Connecting a USB RS422 converter

You probably still have some devices onboard that use the old NMEA 0183 protocol. Most commercial plotters collect data from all onboard devices and send it through an RS422 output. To connect these devices to OpenPlotter, you need any inexpensive USB-RS422 converter.

Wiring

Typical RS422 device looks like the one below:

../_images/serial_rs422A.png

There are normally 4 or 5 connections: TX+, TX-, RX+, RX-, GND.

Important

Normally you do not need GND and you would connect TX of the chart plotter/VHF etc to the RX of the RS422 to USB device and vice versa. However, there is little consistency between different devices as to what is possitve and what is negative - so if the TX+ connected to the RX+ does not work, try connecting to the RX-.

Input data

To obtain data from these converters, follow the same steps as for connecting the USB GPS in the example of the previous chapter of this section. Below are the summarized steps.

In OPserialUSB Devices tab, enter an alias and select NMEA 0183 in data:

../_images/rs422-1.png

In OPserialConnections Connections tab, create a Signal K connection:

../_images/rs422-2.png

Consult your device manual to find the Baud Rate, if you can not find it then usually, if the device is older and pre-AIS the Baud Rate may be 4800, later devices that may have or accept AIS will be 38400.

../_images/rs422-3.png

Check the Signal K connection has been made:

../_images/rs422-3a.png

And check OpenCPN to make sure there is a connection to the Signal K server:

../_images/opencpnConnection3.png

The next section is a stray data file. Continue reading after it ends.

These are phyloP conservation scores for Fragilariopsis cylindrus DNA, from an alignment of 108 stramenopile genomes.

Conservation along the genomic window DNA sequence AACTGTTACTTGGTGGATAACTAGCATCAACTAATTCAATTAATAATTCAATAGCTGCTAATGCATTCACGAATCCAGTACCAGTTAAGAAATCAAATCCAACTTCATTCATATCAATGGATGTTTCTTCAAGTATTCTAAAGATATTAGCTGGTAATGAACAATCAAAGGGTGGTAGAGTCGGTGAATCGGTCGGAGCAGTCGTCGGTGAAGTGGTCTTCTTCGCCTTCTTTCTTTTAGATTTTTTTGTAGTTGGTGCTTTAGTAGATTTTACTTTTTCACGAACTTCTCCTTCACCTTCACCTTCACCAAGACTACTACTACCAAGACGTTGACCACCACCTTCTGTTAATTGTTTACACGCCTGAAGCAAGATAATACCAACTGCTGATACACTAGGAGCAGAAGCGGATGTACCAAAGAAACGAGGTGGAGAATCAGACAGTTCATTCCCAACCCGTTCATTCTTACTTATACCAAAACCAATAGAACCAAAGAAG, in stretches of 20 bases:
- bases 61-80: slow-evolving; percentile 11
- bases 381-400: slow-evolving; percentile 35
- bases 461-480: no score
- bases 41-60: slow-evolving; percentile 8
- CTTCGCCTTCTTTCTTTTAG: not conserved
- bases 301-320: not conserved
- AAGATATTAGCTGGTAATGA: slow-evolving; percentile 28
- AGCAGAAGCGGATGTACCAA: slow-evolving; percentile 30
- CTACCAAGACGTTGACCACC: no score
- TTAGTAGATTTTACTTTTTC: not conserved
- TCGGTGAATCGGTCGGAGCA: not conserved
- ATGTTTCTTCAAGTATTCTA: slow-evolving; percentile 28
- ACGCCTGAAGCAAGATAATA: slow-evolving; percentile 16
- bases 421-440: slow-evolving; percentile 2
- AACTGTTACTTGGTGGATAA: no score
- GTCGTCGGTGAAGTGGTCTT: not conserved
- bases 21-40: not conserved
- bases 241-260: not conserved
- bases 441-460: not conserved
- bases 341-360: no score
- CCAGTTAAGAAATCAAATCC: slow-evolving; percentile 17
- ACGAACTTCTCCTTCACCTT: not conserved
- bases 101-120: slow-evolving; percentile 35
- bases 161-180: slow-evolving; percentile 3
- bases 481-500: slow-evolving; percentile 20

You should now be ready to get NMEA 0183 data from your boat.

Input + output data

Now that you are getting NMEA 0183 data from your boat, you may also want to send some NMEA 0183 data generated in OpenPlotter to your boat. The classic case is to let OpenCPN control your autopilot. Let’s see how to send data to the autopilot using the same USB RS422 converter.

When you activate a route in OpenCPN, RMB and APB sentences start to be generated. As usual we need to send this new data to the Signal K server and you can do this by creating a UDP client connection. Select Network, Protocol: UDP, Address: 0.0.0.0, DataPort: 10119 (or any unused UDP port on your system), uncheck Receive input on this Port, check Output on this port and transmit only sentences RMB and APB in Output filtering:

../_images/rs422-4.png

Warning

Allowing only RMB and APB sentences in the output is important to avoid data loops in your system.

Now you have to create a connection in Signal K server to get data from OpenCPN. Login to the Signal K server, go to Server ‣ Data Connections and click on Add. Set Input Type: NMEA 0183, ID: opencpn, NMEA 0183 Source: UDP, Port: 10119 (or whatever you have set in OpenCPN), Input Event: autopilot and click Apply:

../_images/rs422-5.png

Finally, you need to edit the connection you configured for your USB RS422 device input data to specify what data should be sent to your boat. Go to Server ‣ Data Connections and click on your device connection, in this case rs422. Set Output Events: autopilot and click Apply:

../_images/rs422-6.png

Restart Signal K server and you are done. Activate a route in OpenCPN and you will start sending data to your autopilot.

../_images/serial_rs42217.png

Note

To better understand how events work on the Signal K server, see the chapter NMEA 0183 multiplexing.